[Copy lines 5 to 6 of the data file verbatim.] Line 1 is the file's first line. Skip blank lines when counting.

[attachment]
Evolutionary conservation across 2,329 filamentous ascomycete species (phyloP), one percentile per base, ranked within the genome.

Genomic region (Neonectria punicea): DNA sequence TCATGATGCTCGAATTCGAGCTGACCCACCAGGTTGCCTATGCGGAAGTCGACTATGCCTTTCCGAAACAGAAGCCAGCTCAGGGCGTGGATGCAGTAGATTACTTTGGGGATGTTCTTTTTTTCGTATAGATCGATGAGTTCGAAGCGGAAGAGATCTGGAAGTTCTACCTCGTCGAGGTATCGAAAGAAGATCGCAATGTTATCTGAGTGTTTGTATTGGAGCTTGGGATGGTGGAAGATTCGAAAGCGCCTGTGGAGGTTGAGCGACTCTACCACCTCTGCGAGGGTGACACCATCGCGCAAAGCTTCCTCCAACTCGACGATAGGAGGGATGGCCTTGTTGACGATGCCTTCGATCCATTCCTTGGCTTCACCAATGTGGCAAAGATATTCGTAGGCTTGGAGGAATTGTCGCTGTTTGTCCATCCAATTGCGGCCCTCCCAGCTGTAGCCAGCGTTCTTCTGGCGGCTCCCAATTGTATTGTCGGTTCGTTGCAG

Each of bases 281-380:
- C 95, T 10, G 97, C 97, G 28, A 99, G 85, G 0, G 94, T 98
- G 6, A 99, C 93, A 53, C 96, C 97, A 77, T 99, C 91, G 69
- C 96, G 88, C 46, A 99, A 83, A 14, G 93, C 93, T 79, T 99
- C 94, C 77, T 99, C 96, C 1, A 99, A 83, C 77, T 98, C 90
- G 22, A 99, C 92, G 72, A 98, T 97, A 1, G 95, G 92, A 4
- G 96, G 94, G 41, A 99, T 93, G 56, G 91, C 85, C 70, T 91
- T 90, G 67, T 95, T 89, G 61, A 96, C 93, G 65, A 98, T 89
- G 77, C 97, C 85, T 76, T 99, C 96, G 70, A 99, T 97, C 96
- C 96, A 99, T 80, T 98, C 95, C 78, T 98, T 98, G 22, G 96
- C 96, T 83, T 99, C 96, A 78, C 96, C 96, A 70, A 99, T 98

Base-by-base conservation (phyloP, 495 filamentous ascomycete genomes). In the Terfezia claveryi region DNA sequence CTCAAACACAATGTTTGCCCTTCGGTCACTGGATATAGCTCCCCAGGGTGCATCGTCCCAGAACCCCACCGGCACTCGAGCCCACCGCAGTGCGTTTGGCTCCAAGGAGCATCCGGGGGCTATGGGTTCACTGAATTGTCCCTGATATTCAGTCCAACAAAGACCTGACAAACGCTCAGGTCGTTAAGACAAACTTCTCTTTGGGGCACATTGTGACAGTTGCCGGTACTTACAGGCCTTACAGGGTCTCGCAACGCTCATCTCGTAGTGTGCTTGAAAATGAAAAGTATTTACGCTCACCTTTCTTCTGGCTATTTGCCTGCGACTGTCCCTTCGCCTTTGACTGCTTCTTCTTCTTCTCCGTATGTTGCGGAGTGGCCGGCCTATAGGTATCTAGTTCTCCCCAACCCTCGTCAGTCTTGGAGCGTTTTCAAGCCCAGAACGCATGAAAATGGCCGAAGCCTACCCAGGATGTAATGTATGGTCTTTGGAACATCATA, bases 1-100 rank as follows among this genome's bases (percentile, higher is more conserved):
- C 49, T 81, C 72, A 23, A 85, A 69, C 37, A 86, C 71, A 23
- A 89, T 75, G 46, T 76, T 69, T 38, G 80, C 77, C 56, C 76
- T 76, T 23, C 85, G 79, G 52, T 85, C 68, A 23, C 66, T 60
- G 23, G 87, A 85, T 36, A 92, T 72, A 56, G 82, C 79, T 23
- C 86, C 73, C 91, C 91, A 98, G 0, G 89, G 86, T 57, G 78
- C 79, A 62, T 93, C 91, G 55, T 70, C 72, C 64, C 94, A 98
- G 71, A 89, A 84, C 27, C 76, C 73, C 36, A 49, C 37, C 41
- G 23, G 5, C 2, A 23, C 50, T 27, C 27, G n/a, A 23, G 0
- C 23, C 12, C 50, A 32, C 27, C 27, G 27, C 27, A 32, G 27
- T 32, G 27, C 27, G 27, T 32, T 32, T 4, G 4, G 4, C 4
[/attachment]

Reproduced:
- G 6, A 99, C 93, A 53, C 96, C 97, A 77, T 99, C 91, G 69
- C 96, G 88, C 46, A 99, A 83, A 14, G 93, C 93, T 79, T 99